#2 Reason Your Resume Sucks –
Your Resume Is WIFM, Not WIFT
WIFM = “What’s In it For Me”, or what’s important to the job seeker
WIFT = “What’s In it For Them”, what’s important to the hiring company
Which one do you think appears most often in resumes? Since most candidates write their resume as an autobiography, they naturally include WIFM – it’s human nature. That’s why the vast majority of candidates write their resumes describing WIFT. The most obvious example is an objective statement – it’s very function is to describe what the candidate is looking for, rather than convey what the candidate can do to solve an employer’s specific problems.
This presents a big challenge for the job seeker – the hiring manager isn’t searching for what’s important to you. The hiring manager has problems and is looking for an employee to solve those problems. The hiring manager is looking for WIFT.
Hiring managers care about what’s in it for you as an afterthought – Only if they are interested in having you work there, to gain some comfort that you’ll stay for a while. To most managers, hiring staff is just as painful as the candidacy process, and a hiring manager doesn’t want to go through this process again for the same position in six months.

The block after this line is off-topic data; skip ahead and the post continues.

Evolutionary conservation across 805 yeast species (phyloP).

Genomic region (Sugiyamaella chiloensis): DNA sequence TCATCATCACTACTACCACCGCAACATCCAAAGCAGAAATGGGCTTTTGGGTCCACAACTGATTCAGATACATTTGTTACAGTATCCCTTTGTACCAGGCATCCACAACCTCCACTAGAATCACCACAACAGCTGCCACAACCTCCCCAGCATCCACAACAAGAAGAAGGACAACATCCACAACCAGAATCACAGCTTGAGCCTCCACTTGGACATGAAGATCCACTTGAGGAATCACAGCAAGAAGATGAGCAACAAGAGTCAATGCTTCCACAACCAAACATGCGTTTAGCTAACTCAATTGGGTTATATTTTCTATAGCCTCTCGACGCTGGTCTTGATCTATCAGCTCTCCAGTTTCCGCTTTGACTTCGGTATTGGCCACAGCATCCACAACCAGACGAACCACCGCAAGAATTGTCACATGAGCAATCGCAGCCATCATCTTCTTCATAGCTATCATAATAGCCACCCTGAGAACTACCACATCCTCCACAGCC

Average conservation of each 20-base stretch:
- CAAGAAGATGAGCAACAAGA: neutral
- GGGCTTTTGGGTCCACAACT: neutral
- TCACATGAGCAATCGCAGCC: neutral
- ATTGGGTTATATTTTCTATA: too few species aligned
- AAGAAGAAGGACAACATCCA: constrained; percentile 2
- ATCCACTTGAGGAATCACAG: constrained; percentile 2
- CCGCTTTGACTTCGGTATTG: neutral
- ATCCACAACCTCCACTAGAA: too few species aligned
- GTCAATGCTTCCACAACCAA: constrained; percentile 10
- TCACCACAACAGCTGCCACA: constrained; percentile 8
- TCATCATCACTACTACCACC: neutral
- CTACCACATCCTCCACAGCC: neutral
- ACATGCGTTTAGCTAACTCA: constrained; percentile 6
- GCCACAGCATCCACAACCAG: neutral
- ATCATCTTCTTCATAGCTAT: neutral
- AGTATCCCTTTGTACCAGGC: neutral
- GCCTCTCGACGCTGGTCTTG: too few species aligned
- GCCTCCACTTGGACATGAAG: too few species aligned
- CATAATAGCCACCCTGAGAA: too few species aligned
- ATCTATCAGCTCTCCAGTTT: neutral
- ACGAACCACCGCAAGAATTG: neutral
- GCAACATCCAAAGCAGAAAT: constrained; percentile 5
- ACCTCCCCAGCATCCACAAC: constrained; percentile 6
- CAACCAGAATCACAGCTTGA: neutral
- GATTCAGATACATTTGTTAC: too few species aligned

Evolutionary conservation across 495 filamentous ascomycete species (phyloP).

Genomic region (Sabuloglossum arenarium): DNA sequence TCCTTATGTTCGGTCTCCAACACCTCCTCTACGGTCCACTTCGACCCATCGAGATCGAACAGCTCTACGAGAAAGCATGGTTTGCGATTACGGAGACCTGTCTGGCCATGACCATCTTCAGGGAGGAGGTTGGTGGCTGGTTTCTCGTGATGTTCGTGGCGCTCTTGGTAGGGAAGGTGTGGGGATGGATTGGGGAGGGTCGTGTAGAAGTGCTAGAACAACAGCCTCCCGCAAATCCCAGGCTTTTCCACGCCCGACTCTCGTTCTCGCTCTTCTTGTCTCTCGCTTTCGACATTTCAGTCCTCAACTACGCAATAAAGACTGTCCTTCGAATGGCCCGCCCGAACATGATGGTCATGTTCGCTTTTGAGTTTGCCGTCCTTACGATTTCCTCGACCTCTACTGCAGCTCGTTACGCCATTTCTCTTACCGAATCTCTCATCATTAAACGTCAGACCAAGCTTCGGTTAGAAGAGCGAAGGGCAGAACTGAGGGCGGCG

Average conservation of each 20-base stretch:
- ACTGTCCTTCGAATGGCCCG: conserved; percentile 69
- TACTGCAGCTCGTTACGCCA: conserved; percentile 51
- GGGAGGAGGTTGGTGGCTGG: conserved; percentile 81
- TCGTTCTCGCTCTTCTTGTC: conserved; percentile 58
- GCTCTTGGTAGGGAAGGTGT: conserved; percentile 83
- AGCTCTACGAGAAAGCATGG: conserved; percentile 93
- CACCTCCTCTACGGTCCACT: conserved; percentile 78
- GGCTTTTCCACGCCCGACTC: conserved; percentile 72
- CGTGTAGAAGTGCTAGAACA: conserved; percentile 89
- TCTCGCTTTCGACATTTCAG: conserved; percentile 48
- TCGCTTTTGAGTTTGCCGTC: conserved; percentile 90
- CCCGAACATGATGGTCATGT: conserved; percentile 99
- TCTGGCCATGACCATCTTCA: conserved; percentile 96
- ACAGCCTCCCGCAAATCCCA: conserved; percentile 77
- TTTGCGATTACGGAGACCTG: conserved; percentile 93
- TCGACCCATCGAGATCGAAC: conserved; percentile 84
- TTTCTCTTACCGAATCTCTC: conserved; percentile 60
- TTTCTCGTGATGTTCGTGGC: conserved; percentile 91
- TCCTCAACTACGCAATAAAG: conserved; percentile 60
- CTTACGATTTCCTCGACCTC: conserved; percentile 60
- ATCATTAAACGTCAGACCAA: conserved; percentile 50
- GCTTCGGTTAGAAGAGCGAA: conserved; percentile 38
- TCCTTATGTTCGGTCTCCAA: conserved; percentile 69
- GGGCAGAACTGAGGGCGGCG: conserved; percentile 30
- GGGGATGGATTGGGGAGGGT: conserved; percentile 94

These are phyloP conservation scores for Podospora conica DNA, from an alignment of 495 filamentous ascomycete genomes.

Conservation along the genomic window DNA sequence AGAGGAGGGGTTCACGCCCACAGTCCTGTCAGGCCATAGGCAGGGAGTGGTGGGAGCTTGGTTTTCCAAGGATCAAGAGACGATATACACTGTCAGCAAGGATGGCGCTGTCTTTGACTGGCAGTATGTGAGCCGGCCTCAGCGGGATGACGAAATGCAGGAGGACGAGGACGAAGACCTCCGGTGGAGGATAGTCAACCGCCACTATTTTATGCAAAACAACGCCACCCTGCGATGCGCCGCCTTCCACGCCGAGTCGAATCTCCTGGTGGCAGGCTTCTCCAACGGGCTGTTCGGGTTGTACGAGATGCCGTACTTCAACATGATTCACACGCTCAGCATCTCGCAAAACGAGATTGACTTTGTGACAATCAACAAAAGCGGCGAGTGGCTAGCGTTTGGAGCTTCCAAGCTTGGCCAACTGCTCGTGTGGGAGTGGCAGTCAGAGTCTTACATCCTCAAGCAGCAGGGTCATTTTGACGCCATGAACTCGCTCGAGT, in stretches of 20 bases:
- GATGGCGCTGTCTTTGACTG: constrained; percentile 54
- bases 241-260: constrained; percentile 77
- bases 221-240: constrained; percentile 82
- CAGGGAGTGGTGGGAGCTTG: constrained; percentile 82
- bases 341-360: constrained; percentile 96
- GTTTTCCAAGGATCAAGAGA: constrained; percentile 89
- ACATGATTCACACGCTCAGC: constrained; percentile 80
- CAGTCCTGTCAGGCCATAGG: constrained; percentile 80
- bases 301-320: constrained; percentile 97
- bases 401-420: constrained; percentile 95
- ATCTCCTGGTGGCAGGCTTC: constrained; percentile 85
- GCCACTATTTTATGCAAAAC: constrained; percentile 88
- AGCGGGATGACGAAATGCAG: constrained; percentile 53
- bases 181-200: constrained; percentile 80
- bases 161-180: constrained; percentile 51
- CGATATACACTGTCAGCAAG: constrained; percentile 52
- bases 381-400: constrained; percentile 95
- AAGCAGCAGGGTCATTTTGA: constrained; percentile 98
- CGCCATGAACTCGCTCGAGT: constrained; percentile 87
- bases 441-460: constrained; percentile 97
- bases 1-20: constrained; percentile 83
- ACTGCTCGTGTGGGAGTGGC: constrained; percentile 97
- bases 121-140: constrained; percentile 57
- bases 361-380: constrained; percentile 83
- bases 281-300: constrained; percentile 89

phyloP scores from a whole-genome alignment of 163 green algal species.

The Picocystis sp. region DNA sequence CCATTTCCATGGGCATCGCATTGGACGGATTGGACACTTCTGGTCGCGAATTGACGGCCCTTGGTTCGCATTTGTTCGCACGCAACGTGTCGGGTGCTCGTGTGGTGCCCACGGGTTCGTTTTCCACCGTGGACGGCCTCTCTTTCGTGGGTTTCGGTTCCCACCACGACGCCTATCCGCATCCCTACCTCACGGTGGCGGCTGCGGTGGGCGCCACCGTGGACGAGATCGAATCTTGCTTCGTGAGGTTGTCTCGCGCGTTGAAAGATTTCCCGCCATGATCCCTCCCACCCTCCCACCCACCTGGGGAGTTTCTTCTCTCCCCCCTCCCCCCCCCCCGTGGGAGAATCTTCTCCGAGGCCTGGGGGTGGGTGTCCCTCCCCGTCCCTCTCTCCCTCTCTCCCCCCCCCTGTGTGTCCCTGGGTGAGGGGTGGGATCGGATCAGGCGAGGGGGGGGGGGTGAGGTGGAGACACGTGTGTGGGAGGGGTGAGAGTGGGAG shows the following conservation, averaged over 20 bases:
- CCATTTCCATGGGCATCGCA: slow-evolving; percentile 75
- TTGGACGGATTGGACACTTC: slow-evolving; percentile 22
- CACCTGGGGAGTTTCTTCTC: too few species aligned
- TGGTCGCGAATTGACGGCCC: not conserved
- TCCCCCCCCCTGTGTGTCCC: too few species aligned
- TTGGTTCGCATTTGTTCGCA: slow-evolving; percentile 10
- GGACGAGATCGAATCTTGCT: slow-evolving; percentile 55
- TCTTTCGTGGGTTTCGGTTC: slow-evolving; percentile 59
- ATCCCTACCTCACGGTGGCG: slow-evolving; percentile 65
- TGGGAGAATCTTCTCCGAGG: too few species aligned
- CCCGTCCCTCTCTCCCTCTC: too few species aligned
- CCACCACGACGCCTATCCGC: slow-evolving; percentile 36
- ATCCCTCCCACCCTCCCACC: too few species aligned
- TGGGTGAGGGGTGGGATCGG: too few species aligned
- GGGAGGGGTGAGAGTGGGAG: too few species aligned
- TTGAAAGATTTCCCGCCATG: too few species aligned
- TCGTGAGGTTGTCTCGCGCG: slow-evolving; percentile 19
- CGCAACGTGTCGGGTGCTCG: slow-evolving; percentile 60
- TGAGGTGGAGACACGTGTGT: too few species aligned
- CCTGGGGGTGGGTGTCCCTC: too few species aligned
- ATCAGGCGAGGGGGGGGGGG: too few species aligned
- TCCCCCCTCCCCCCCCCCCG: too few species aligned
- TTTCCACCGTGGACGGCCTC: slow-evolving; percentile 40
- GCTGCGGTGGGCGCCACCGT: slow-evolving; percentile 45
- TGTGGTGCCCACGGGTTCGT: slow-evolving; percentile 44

Most candidates send virtually the same resume for all positions, or one resume template for each “type” of job. Using this strategy, it’s impossible to present WIFT, since each employer has different problems and needs. WIFT only works with highly customized resumes … but it can be extremely effective when utilized well.
Another often used example of WIFM is describing yourself as a generalist. In today’s do less with more environment, you’ll likely be hired primarily to solve specific problems rather than be a jack of all trades. This applies to executives as well as entry level staff. Even though your day-to-day responsibilities may be generalist in nature, that’s not the reason you’ll be the selected candidate, because generalist skills are WIFM. Your future employer will be more interested in choosing a top candidate who demonstrates subject matter expertise in a few areas (WIFT), with the assumption that general skills come with experience.
For more information to help you make your resume WIFT, see (http://recareered.blogspot.com/2010/03/job-seekers-tell-your-readers-wift.html.
For access to more information:
Become a fan of reCareered on Facebook: http://www.facebook.com/pages/Chicago-IL/reCareered/21126045429
Join Career Change Central on Linkedin: http://www.linkedin.com/e/gis/1800872
Email your request to phil.reCareered@gmail.com to enroll in a free group teleseminar “Accelerate Your Job Search – tools you can use”.
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